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Republicans are beginning to adjust to a backlash against abortion


Republican candidates, facing a tough reality check from Kansas voters, are softening their once-hardline anti-abortion stances as they head toward the general election, recognizing that strict bans are unpopular and that the issue can be a key driver in the autumn campaigns.

In swing states and even conservative corners of the country, several Republicans have shifted their rhetoric on abortion bans, recently emphasizing support for exemptions. Some have clearly stopped discussing details. Pitched battles in Republican-dominated state legislatures have erupted now that the Supreme Court has made what was long a theoretical argument a reality.

In Pennsylvania, Doug Mastriano, the staunch anti-abortion Republican gubernatorial candidate, recently said that “the people of Pennsylvania will ‘decide what abortion is like’ in the state, not the governor.” In Minnesota, Scott Jensen, a family physician who said in March that he would “try to ban abortionas governor, he said in a video released before the Kansas vote that he does support some exemptions: “If I’ve been unclear in the past, I want to be clear now.”

Republican advisers to the Senate and House campaigns said Thursday that while they still believe inflation and the economy will drive voters to the GOP, the candidates should talk about abortion to soften Democratic attacks that his position party is extreme. They began advising Republicans to pass bans that allow exemptions for pregnancies from rape or incest or those that threaten the mother’s life. Candidates have been told to emphasize taking care of women during and after their pregnancy.

“If we’re going to ban abortion, there are things we need to do to make sure that the need for abortion is reduced and that women are not at risk,” said Rep. Nancy Mace, R-South Carolina, who won an exemption. for rape and incest in her state’s abortion law as a state representative. Now, he says Republicans must push to expand access to gynecological and obstetrical care, contraception, including emergency contraception, and even protect the right of women to leave their states to get an abortion without fear of prosecution.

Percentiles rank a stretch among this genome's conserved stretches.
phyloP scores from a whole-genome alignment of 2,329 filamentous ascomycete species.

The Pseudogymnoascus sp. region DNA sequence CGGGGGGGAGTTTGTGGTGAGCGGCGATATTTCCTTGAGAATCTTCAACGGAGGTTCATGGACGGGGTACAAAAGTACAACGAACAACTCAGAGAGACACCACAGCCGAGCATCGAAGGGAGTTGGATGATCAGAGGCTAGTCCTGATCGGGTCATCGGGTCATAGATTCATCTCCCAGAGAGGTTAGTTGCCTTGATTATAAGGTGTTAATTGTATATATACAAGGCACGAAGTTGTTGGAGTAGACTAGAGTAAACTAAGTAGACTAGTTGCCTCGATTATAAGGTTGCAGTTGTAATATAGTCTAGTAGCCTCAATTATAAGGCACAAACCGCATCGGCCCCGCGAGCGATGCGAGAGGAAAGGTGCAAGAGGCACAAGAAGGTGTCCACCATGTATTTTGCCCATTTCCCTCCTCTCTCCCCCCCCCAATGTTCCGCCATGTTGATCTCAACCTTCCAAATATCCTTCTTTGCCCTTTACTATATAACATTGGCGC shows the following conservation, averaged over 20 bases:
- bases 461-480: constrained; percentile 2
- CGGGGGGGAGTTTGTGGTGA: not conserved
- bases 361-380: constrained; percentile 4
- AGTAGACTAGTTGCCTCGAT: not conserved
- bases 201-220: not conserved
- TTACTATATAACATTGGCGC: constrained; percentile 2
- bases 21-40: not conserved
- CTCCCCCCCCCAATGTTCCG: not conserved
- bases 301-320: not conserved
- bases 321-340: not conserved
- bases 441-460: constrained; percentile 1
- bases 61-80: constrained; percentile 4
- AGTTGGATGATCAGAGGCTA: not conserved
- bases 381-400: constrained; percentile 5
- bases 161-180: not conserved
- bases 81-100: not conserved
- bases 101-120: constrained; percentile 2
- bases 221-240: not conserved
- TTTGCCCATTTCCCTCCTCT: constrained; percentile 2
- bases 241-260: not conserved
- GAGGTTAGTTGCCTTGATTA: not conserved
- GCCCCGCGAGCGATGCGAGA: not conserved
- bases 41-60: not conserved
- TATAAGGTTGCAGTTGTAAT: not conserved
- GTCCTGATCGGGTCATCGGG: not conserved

Messaging alone can’t absolve the GOP of the news drumbeat following the Supreme Court ruling, including the story of a 10-year-old rape victim who crossed state lines to get an abortion and headlines about women who faced serious health problems under new, extended restrictions or prohibitions.

On Thursday, Florida Gov. Ron DeSantis, who has recently shied away from talking about abortion, suspended a state attorney from Hillsborough County who refused to prosecute people who try to obtain abortions prohibited by new 15-week state banprompting angry criticism from Democrats.

The recalibration for some began before voters in deeply Republican Kansas voted overwhelmingly Tuesday against removing abortion rights from the state constitution. Since the Supreme Court overturned Roe v. Wade, revoking the constitutional right to due process, many Republicans have been slow to detail what’s next. As they rush to enact long-promised laws, Republican-led legislatures have learned how difficult abortion bans can be.